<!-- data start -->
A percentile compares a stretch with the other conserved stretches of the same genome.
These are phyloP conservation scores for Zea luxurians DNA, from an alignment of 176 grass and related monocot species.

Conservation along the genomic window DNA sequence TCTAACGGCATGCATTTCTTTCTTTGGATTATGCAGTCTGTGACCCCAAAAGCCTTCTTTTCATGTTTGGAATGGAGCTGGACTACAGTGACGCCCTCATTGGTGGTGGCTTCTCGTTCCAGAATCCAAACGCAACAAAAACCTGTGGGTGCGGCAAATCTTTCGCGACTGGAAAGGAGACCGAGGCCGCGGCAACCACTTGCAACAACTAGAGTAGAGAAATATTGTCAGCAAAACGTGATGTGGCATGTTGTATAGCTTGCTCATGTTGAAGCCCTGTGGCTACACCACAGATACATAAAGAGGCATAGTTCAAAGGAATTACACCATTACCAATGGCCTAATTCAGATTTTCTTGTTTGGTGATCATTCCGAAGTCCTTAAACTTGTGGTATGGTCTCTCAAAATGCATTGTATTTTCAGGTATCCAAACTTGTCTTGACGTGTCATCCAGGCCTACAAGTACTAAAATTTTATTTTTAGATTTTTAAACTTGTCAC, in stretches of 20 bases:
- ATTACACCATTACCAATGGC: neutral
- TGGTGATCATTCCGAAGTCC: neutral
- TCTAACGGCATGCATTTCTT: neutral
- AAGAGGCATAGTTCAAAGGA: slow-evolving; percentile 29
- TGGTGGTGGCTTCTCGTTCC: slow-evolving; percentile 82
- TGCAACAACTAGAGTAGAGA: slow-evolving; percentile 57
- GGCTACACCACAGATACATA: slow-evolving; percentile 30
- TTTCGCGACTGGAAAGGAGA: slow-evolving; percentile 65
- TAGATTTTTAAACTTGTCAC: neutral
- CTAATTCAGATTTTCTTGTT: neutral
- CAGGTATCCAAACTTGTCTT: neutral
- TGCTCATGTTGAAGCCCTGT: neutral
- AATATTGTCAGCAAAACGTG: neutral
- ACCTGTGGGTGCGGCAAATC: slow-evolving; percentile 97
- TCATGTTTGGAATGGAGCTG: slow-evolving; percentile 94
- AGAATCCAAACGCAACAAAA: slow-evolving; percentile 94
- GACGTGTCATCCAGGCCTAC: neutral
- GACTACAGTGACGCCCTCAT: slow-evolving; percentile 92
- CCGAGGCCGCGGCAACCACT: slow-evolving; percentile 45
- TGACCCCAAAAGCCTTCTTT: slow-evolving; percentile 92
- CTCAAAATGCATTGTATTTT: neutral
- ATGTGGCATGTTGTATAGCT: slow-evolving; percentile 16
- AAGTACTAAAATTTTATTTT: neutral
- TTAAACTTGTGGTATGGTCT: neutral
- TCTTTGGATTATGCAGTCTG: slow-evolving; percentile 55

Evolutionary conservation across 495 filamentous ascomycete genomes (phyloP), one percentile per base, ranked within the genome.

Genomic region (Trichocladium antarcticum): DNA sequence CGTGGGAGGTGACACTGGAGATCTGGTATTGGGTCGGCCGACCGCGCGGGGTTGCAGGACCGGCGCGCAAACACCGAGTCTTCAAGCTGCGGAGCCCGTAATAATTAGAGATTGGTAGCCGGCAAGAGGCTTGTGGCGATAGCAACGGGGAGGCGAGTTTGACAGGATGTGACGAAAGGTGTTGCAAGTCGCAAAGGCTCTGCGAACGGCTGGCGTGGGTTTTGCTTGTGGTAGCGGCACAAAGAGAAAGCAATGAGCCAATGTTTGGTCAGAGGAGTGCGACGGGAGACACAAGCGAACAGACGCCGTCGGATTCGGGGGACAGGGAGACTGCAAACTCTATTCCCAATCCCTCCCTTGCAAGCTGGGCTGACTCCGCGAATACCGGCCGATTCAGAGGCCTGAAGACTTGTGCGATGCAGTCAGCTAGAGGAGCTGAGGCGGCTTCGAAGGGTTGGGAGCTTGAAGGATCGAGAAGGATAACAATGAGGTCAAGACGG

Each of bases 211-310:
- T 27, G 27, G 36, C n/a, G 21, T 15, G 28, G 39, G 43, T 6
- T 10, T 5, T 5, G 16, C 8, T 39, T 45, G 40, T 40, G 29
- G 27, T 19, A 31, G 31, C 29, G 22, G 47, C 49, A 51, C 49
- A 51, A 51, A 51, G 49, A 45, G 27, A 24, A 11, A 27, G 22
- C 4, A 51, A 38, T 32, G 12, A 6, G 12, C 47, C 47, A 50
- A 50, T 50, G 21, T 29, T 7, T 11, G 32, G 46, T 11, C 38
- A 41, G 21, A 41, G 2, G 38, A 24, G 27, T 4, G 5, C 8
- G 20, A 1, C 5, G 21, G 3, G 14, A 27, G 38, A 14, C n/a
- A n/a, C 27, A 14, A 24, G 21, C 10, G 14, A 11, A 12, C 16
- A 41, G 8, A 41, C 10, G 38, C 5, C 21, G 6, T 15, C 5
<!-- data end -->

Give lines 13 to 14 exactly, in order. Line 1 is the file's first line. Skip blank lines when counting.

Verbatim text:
- CTAATTCAGATTTTCTTGTT: neutral
- CAGGTATCCAAACTTGTCTT: neutral